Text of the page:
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Tool tethering. A viable falling object prevention strategy.

by GRIPPS Global 01 May 2024

Safety is the primary concern when working at heights. Without proper safety precautions, such work poses significant risks to both site workers and individuals on the ground. An inadequately secured tool, like a free-falling hammer, can pose a serious threat to unsuspecting people below, leading to devastating, and often fatal, consequences.

Implementing effective tool safety measures, particularly through tool tethering, is crucial to safeguarding workers and the public from potential serious injuries. 

What is tool tethering? 

Tool tethering is a safety precaution that mitigates the risk of tools falling or being accidentally dropped during work at elevated heights. The procedure involves establishing a tether point on the tool and affixing it to a secure, load-rated anchor. Lighter tools can be tethered to a wristband, a tool belt, or the worker's harness. Heavier items must be anchored to a sturdy, fixed point like a load-rated rail or beam.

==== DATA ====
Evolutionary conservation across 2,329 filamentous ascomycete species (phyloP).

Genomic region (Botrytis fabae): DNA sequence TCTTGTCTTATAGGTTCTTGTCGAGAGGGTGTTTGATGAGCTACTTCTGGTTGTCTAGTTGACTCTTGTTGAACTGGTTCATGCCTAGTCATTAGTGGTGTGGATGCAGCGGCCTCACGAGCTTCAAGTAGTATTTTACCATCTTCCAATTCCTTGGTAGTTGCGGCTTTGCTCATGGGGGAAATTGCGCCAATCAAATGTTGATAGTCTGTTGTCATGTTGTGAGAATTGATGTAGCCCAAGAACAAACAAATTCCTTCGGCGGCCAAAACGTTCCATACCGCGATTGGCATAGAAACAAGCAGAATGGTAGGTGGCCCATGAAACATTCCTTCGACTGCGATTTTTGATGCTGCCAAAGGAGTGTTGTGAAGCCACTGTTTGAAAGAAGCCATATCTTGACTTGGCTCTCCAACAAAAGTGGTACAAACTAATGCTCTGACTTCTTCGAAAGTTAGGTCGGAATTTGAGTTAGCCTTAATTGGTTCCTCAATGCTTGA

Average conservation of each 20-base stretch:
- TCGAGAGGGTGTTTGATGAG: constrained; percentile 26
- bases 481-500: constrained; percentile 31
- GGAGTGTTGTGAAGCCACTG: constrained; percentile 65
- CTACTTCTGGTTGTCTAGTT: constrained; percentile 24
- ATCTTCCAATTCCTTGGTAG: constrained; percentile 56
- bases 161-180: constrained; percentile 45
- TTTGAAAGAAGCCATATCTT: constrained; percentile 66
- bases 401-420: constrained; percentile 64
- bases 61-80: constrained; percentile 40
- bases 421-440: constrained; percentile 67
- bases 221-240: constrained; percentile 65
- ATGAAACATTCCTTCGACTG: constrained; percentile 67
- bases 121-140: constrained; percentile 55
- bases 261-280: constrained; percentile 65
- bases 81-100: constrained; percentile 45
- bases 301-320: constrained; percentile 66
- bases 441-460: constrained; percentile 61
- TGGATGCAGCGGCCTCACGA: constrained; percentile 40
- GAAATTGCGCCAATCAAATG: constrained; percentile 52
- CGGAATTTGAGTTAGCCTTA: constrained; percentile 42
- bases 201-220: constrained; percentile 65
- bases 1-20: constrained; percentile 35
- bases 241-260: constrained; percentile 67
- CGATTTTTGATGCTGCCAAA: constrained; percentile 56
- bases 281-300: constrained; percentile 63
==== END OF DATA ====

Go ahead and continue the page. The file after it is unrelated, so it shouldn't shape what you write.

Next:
It is essential to perform a thorough risk assessment to determine the appropriateness of the anchor point and to evaluate potential effects on the surrounding environment.

Are there international standards or regulations for tool tethering?

Dropped or falling objects rank as one of the “fatal four” leading causes of fatalities in the workplace. (Neitzel, 2019). When faced with the choice between tool tethering and risking serious injury, the only viable option is, of course, tool tethering